For me, the more socially-oriented anarchists miss the mark much of the time because they place their primary focus upon idealism, and thus distance themselves from the immediately real. Put another way, they tend to mediate reality by way of idealism, lies we tell ourselves in the name of certitude/intelligibility. As stated above, this strikes me as a form of asceticism, and given the history of social-anarchism, has also led the way toward martyrdom and fanaticism which both characterizes and carries on the tradition of  ye olde tyme religion in political form. What I can do is encounter you, and from here, we may travel together, part ways, or interact ('socialize') in many other possible ways.

I  realize this answer is incomplete. :-)

* So as to ward-off some confusion here, I'm using parenthesis and hyphens in order to make my meaning a bit more perceptible.

Edited to clarify; grammar; typos (again)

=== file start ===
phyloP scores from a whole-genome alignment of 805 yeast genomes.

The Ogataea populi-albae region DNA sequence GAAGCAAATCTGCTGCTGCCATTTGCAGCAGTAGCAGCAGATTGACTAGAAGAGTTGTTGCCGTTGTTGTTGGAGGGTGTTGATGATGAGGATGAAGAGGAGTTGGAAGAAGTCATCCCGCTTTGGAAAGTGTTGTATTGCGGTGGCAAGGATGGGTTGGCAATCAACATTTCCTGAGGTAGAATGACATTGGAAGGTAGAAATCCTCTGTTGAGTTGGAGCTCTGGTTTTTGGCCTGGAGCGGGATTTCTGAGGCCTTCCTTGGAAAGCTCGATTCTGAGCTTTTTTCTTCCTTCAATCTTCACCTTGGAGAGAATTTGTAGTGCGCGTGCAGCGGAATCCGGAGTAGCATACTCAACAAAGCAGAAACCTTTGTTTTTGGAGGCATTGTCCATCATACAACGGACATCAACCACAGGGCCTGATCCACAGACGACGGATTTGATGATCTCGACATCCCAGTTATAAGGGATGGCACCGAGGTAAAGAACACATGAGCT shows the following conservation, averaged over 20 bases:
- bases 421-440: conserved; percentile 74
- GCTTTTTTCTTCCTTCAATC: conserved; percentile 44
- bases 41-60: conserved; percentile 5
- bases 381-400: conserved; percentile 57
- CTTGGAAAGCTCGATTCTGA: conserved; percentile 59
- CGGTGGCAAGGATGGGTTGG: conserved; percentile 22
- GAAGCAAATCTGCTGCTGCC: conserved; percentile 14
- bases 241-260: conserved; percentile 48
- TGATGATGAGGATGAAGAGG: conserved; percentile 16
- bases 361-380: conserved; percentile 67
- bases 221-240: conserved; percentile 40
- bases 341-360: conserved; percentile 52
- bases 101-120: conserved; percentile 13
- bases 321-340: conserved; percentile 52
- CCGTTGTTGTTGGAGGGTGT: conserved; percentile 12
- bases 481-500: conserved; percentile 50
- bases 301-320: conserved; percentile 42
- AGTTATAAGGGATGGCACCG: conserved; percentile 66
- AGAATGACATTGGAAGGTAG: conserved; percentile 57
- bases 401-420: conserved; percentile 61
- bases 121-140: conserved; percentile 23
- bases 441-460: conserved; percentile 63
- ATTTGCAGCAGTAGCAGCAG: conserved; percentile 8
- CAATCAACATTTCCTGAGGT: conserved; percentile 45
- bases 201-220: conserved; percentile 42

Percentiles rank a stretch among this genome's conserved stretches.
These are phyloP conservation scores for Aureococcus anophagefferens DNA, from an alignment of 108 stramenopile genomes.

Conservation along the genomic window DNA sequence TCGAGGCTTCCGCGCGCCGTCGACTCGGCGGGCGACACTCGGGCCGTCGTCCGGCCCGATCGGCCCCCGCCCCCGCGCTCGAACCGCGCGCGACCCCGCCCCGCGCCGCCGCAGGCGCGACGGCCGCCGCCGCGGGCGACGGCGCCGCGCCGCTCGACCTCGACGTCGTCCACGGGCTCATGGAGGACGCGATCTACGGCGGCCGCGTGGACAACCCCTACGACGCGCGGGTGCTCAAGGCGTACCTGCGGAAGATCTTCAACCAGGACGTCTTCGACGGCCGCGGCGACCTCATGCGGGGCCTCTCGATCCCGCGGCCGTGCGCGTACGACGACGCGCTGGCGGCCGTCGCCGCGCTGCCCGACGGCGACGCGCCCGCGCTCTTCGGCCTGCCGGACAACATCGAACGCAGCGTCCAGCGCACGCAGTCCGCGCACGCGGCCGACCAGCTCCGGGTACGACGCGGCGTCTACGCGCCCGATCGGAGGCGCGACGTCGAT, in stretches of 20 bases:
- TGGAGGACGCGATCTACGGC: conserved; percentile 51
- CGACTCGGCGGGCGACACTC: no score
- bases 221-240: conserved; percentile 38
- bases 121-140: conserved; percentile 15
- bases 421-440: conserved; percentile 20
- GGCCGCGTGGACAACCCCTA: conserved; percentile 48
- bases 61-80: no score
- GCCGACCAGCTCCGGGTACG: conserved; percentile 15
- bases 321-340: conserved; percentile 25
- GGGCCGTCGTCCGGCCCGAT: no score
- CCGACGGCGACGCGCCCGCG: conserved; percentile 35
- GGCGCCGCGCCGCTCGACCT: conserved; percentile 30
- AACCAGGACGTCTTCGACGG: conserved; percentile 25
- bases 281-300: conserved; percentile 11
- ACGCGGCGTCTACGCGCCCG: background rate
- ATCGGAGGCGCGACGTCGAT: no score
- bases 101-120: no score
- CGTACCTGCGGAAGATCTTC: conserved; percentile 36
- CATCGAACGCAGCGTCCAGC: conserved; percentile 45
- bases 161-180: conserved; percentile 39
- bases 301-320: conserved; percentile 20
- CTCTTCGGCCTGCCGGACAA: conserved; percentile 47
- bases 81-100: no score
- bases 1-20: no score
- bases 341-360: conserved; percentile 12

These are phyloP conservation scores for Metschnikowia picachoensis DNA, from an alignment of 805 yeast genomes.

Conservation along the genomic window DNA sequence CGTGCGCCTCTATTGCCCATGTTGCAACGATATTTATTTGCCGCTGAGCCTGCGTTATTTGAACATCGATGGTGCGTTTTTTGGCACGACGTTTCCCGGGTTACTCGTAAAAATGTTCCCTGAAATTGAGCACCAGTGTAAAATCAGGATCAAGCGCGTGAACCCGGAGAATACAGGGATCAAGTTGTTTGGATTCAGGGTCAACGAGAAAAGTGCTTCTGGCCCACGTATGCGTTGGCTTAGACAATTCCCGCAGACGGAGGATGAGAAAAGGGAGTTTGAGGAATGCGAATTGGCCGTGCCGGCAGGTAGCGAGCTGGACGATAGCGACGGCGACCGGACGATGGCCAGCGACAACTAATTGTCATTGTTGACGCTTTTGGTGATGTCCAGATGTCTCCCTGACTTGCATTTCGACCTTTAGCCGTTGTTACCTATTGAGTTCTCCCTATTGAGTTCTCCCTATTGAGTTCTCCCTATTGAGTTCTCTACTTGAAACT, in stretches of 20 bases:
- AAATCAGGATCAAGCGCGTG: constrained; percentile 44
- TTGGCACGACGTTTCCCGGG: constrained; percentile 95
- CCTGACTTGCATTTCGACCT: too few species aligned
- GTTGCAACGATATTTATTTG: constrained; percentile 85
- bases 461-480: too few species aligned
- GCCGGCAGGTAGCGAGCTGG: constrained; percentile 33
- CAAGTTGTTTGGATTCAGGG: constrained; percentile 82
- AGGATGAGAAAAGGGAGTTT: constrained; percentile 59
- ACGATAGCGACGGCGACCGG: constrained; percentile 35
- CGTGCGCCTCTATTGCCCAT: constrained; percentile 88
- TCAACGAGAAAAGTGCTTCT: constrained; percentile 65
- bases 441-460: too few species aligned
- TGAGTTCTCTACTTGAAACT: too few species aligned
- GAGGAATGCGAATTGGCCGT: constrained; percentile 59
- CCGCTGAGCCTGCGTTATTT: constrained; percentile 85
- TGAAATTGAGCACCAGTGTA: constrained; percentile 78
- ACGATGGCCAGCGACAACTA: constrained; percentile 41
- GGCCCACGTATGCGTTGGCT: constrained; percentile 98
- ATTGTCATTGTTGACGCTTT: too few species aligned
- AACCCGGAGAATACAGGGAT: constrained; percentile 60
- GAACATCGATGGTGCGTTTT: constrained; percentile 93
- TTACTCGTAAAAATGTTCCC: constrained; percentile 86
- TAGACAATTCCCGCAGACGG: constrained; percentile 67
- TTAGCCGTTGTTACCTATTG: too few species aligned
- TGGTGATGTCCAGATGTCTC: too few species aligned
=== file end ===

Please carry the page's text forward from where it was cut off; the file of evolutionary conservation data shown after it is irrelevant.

by (7.5k points)
edited by
stunning analysis!
i am bummed that people downvoted iconoclast's answer. the historical/association lists are useful too, and are good for a more rounded sense of how to interpret and answer the (any) question.
i agree with you. i upvoted it, though the comment came across to me as kinda silly and rather petty.
labeling something can certainly be a distancing tactic, but presumably that's ok.

and it might be obvious to you that something is subjectivistic (i have never heard that word before), but it might be helpful to someone else to have a name for the personal perspective of the kind you describe. there is no need to assume bad faith, afaict. unless it's fun for you ;) .